Why did the seed sprouting occur on the later-planted, later-maturing varieties in 2005?  There are two or three possible explanations.  One is that these varieties may have just dropped below 50% moisture; therefore the seed needed to absorb less total moisture to raise it back above 50%.  A second explanation is that these varieties still had significant amount of leaves, therefore held the moisture within the soybean canopy better.  Finally, in 2005, there was more Cercospora in the later-planted later-maturing varieties (note: Cercospora is not always worse in one maturity group or another,  but depends on the environment during early seed fill).

So, will we see pod splitting or seed sprouting in 2011?  I would expect some pod splitting from fields under drought stress during the summer followed by lots of September rain.  But, usually, the number of split pods is low and will not affect overall yield or quality substantially.  If seed sprouting occurs, the problem will not likely be widespread and should not affect our overall seed quality very much.  At the worst, there could be some lower test weight and seed could contain more foreign material (from the dried up sprouts).  However, the light seed will likely be blown out the back of the combine.  If you do observe the problem and it is severe, I suggest that the air on the combine be adjusted to remove those light, sprouted seed at harvest.  Too many sprouted seed in the bin could lead to rejection by the buyer.

Is it Too Late to Spray Fungicides?

Over the past week, it seems that we’ve been living in a rainforest.  Today is the first day  in several that it has only rained once.  Pluse, we’ve had several very hard rains each day.  In many areas, we’ve had more rainfall after Hurricane Irene that we received during the that storm.

These wet and humid conditions have set up our double-crop soybean for some late-season foliar disease.  If you haven’t sprayed your soybean and they have not yet reached the R6 (full-seed stage), you may want to consider another fungicide application.  We have seen yield responses, when conditions were right, as late as the R5 stage. The soybean pod below is still in the R5 stage (the seed are not yet meeting), but will be at R6 in just a few days.  R5 is as late as you can legally spray soybeans with fungicides.

If you decide to spray, stick with the strobilurin fungicides such as Headline, Quadris, or Stratego.  Using a triazole fungicide (Folicur, Domark, Tilt, etc.) are not effective on most of our common foliar soybean disease.

Late Season Onslaught of Corn Earworm (Dr. Ames Herbert)

It may be happening for the first time that I can recall a late season infestation of corn earworms in soybeans. The last couple of nights we have trapped more corn earworm moths (about 1800 and 1500, respectively) in our pheromone traps than we have ever captured. These are alarmingly high numbers and I am getting reports that folks are seeing a lot of moth activity in and around fields of cotton, soybean and peanut. I got the first report today that some growers in southern Southampton County are having to retreat some soybean fields. I have been telling folks that as best I can remember, I have never seen a new infestation of earworms develop in September. Well, as one of my earlier mentors said to me one day. Dont make predictions about insects. Theyll make a liar out of you every time. Seems he was right. So, what crops are at risk? The cotton and peanut crops are safe as we are close to defoliation time with cotton and digging time with peanuts. Only late planted soybean fields that still have susceptible pods (earlier than R7 growth stage) are at risk. The good news is that our corn earworm pyrethroid vial test results have been showing a gradual decrease in the percent of moths surviving (see the attached graph) to levels below 10%, which means that pyrethroid insecticides should provide good control, relatively inexpensively. If I was someones mentor, I would want to go down in history as saying, Never let your guard down. Never stop checking fields for insect pests until the crop is mature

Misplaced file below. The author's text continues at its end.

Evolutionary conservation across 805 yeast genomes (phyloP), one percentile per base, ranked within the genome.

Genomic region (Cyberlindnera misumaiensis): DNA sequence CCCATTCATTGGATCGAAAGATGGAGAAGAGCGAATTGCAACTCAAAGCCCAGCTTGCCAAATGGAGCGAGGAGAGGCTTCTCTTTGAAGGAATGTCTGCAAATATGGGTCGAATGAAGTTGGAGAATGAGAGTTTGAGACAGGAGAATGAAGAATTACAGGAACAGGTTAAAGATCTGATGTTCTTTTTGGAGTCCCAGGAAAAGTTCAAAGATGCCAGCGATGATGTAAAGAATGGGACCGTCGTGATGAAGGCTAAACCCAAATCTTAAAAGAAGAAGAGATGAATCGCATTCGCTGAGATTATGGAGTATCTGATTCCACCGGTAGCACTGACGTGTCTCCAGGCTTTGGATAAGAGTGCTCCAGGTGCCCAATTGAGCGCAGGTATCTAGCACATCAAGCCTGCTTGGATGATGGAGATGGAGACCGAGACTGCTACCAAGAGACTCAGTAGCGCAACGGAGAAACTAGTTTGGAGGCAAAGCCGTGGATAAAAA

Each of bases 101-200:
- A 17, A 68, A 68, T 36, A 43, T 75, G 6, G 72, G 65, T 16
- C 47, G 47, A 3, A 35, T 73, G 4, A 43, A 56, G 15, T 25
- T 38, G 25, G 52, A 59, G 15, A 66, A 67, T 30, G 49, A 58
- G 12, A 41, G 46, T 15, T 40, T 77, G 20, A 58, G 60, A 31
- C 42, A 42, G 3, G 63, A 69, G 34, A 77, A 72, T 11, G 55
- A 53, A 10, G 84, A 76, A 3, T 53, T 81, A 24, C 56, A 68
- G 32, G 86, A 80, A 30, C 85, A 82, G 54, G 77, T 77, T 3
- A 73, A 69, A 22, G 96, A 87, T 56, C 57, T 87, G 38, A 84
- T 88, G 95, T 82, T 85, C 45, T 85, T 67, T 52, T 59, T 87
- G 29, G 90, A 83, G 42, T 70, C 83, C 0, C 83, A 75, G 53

Brown marmorated stink bug in soybean, summary to date (Dr. Ames Herbert)

The brown marmorated stink bug (BMSB) which was first identified in 2001 in Allentown, PA, is now infesting soybean fields in parts of Virginia. This stink bug, although similar in appearance to our native brown-colored species, can be easily distinguished by the white bands on their antennae, and the white bands on the legs of nymphs. BMSB is a known pest of many crops, wreaking havoc on fruit crops, wine grapes and many vegetable crops, especially sweet corn. Although the epicenter for this pest is still the mid-Atlantic region (PA, DE, MD, VA and WV), a few have been found in states as distant as California. BMSB, like our native stink bug species, feeds directly on developing soybean pods and seed. If the damage occurs very early in seed development, pods will be flat and brown, but still be attached to the plant and easy to see. If damage occurs later in seed development, pods will appear yellow and speckled, and opening the pod will reveal damaged, crinkled, stained seed. Last summer (2010) we began a monitoring program for BMSB in soybean and found them in soybean fields in 15 Virginia counties, but always in low numbers. In Maryland where they had seen these same kinds of low numbers the previous year (2009), last summer (2010) they found large infestations on field edges. The same pattern has occurred for us. This summer (2011) we have found several fields with very high numbers. So far, the heavily infested fields are confined to one geographical areathe north-central piedmont counties of Orange, Culpeper, Madison, Fauquier and Clarke. Very low numbers have been reported in other counties. A pattern seems to be emerging that is playing well for us in terms of managing BMSB in soybean. To date, yield threatening infestations seem to be confined to field edges, not going beyond 30 to 50 feet into the field. Heavy infestations also seem to be associated with fields with wooded borders, especially if there are concentrations of the invasive weed, Tree-of-Heaven (Ailanthus altissima). Both BMSB and Tree-of Heaven are native to China and other parts of Asia. BMSB seems to be strongly attracted to that host, especially when the trees are putting out their seed clusters. Not coincidently, the north-central piedmont area where we are finding the highest densities of BMSB in soybean is the area with the highest concentration of Tree-of-Heaven. I encourage you to Google Tree-of-Heaven and become familiar with what it looks like. This strong field edge effect has made it possible for our local soybean growers to make edge treatments applying insecticides in one spray-boom width around a field, without having to treat the entire field. We are revisiting as many of these edge treated fields as often as we can, and so far, the edge treatments are holding. Another bit of good news is that many of the insecticides commonly used in soybean are effective against BMSB. This summer, we were able to put out three insecticide trials in growers fields in Orange County and most of the products we applied worked very well (including Baythroid XL, Belay, Brigade, Cobalt Advanced, Endigo ZC, Lannate LV, Orthene 97, and Vydate L). The problem for fruit growers is not that they cannot kill these critters, it is that they continue to reinvade their orchard which necessitates repeated sprays. Will this also occur in soybean fields? We are not certain. How should growers react to this new pest? We are recommending that growers stay vigilant until the latest planted fields reach the R7 growth stage when beans would no longer be susceptible to stink bug feeding. Scout field edges, especially fields with wooded edges with clusters of Tree-of-Heaven. Use a sweep net to sample the plants by making successive 15-sweep samples. We have no exact threshold, but suggest that greater than an average of 4 adults or nymphs per 15-sweeps would constitute a risk to the pods and seed. We have encountered fields with 8 to 10 per 15 sweeps, and in some extreme cases, more than 20 to 30 per 15 sweeps. So, the bad news is we have another established insect pest of soybean in Virginia. The good news is we have already made some progress in terms of how best to manage it. As a final note, we are also in the process of doing field cage studies to determine 1) how damage by BMSB may differ from damage by our native stink bug species, and 2) what a damage threshold might be more on this later.